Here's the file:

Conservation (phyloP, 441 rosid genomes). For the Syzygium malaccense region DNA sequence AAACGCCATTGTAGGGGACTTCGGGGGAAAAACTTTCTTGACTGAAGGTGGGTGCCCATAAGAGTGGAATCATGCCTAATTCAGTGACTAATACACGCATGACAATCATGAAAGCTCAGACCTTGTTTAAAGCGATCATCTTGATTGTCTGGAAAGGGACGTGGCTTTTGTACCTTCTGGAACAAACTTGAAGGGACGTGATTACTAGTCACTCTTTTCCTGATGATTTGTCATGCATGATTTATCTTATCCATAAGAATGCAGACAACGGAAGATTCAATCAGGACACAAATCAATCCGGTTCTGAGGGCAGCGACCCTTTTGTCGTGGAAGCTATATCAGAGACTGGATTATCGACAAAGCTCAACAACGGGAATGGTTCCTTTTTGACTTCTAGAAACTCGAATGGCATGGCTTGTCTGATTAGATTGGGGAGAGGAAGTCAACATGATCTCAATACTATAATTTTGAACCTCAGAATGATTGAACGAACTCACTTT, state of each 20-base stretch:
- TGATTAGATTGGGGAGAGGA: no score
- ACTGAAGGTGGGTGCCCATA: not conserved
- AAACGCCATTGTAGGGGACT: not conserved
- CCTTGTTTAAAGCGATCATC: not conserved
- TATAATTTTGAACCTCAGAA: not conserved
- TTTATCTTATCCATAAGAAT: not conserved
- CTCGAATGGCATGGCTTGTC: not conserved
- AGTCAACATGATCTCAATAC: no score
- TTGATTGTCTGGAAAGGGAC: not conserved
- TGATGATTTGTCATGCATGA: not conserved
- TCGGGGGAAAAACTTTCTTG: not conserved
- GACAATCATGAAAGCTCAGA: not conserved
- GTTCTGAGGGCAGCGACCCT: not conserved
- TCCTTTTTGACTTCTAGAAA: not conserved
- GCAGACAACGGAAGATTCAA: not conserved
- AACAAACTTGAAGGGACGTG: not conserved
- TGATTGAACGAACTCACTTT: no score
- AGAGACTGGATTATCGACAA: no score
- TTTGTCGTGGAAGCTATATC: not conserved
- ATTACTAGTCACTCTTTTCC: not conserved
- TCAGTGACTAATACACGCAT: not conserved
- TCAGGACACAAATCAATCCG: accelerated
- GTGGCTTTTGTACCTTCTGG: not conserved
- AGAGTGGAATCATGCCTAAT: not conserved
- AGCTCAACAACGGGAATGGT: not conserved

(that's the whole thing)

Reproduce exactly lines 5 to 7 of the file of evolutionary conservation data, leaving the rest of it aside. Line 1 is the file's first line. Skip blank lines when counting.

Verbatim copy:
- CCTTGTTTAAAGCGATCATC: not conserved
- TATAATTTTGAACCTCAGAA: not conserved
- TTTATCTTATCCATAAGAAT: not conserved